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Editorial & Column


What If?

"It’s The Economy, Stupid!"


August 5, 2004
Copyright © 2004 CARIBBEAN BUSINESS. All Rights Reserved.

"It’s the economy, stupid!" Crass as it may sound, the phrase has a place in history.

It was popularized by then-candidate Bill Clinton during his first successful run for the presidency in 1992. With it, Clinton sought to mark the contrast between him and then-incumbent President George H.W. Bush, whose approval ratings, despite overwhelming popular support immediately following Operation Desert Storm, fell precipitously during the election year because of the lingering effect of an economic recession that the White House claimed wasn’t so.

With business shutdowns and unemployment claims on the rise, the president insisted the country technically wasn’t in a recession. His campaign team kept wondering why Bush’s numbers had eroded so significantly despite such broad support the year before. The Clinton campaign had an answer: "It’s the economy, stupid!"

In its simplicity, the phrase has come to illustrate an undeniable fact of the political process: Voters are first and foremost concerned with their economic well-being.

It’s a matter of priorities. Other issues may be important, but voters realize that without a good, prosperous economy, other things can’t be achieved. They follow the simple logic of their own individual experience. If the breadwinner in the household is out of a job, it’s no time to remodel the home or buy a new car. After everything is said and done about every other issue in a campaign, voters vote primarily with their pockets in mind.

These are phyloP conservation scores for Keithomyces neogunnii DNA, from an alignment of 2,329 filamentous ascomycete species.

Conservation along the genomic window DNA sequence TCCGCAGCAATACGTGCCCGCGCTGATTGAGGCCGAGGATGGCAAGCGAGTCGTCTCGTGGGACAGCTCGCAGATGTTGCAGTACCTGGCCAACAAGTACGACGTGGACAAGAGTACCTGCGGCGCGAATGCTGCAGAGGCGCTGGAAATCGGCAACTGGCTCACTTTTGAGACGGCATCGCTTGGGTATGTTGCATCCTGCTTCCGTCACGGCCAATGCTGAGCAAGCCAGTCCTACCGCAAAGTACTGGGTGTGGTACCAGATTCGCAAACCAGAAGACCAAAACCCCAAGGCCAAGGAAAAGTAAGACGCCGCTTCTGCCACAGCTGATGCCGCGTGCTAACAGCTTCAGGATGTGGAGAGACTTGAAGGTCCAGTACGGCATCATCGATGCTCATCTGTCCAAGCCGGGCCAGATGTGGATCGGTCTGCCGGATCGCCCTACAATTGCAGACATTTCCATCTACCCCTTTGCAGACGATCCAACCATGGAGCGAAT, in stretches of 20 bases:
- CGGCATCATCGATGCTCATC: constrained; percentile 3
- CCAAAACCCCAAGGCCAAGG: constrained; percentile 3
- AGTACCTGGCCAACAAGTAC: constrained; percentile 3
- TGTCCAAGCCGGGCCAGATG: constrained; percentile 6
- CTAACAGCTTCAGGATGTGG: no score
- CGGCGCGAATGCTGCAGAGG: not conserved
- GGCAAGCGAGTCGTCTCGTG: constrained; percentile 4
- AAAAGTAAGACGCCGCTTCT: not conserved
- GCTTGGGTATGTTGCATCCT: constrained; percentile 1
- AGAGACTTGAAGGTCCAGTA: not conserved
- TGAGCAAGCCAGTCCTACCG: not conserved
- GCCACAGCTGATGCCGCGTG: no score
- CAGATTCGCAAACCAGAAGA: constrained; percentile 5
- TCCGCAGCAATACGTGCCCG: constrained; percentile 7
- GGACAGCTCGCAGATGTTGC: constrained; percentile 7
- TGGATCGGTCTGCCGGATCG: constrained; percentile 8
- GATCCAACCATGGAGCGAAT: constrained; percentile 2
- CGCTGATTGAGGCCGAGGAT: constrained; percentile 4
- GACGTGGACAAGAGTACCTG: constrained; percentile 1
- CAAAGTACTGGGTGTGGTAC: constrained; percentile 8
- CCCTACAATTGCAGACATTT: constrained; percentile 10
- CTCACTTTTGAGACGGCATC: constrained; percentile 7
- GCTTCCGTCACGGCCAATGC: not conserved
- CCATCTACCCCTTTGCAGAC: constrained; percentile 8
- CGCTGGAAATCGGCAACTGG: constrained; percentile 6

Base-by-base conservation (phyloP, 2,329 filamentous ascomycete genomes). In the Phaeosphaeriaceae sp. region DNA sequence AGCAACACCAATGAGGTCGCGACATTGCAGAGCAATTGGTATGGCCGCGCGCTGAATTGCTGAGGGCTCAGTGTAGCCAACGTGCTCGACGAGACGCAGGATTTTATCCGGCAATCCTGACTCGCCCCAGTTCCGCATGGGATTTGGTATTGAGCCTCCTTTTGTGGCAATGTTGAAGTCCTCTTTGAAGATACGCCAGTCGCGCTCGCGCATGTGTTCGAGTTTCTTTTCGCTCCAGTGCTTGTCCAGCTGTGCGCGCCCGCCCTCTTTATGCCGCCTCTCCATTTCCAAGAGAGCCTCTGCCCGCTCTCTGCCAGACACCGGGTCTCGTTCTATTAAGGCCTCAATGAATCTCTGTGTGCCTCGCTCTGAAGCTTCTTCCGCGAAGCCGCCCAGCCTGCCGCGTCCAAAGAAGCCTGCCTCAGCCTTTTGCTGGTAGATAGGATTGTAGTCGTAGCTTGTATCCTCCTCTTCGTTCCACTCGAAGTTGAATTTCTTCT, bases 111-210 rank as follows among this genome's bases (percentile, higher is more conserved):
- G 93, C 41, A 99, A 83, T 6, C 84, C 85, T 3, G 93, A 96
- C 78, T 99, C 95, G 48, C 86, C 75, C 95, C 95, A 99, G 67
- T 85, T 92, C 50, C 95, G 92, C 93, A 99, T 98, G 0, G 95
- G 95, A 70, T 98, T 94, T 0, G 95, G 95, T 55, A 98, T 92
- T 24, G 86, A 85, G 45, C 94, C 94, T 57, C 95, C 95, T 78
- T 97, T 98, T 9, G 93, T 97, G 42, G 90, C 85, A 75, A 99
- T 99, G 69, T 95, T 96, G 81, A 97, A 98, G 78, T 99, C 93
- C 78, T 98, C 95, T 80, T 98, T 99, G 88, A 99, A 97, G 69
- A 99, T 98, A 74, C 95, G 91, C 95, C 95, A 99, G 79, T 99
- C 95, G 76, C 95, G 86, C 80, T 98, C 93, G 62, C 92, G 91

For decades, the perennial issue of Puerto Rico’s political status has been discussed and debated emotionally without the benefit of in-depth information and analysis of the economic implications of each status alternative.

The politics of it all have been discussed endlessly, as have the cultural issues, including whether we would have a Miss Universe candidate or an Olympic team under this or that status. Issues of political sovereignty, citizenship, language, voting rights, congressional representation, cultural identity, national defense, international treaty-making powers, democratic deficits... They all have been explored inside out. But not the economy.

What does each status alternative hold for Puerto Rico’s future, in dollars and cents? For decades, that question has begged to be asked. Starting today, and for 12 consecutive weeks, CARIBBEAN BUSINESS will answer it, bringing you the result of the months-long work of several researchers, economists, and writers.

Each of the status options available to the island inherently carries its own economic implications. We will examine these implications, highlighting the economic benefits and drawbacks of statehood, commonwealth (new or enhanced), free association, and independence, not just for the island as a whole but also for each individual at each economic level.

Most intelligent political and business leaders know that until the status issue is resolved—and there’s consensus that commonwealth as is exists right now isn’t the solution—we will remain deadlocked, with our economic future held hostage to an unending controversy that doesn’t allow our economy and our society to develop to their full potential.

In our series "What If? Puerto Rico’s Economy: It’s a Matter of Status," we will present the various scenarios for each of the status alternatives that Puerto Rico faces in this defining moment of its history.

Our goal is to help our readers make an informed decision based on the economic implications of each status option and its potential impact on the pocketbook of every citizen, without the emotional baggage that for so long has dominated discussion of this fundamental issue.

Because, at the end of the day, it’s all about the economy, you know.

This Caribbean Business article appears courtesy of Casiano Communications.
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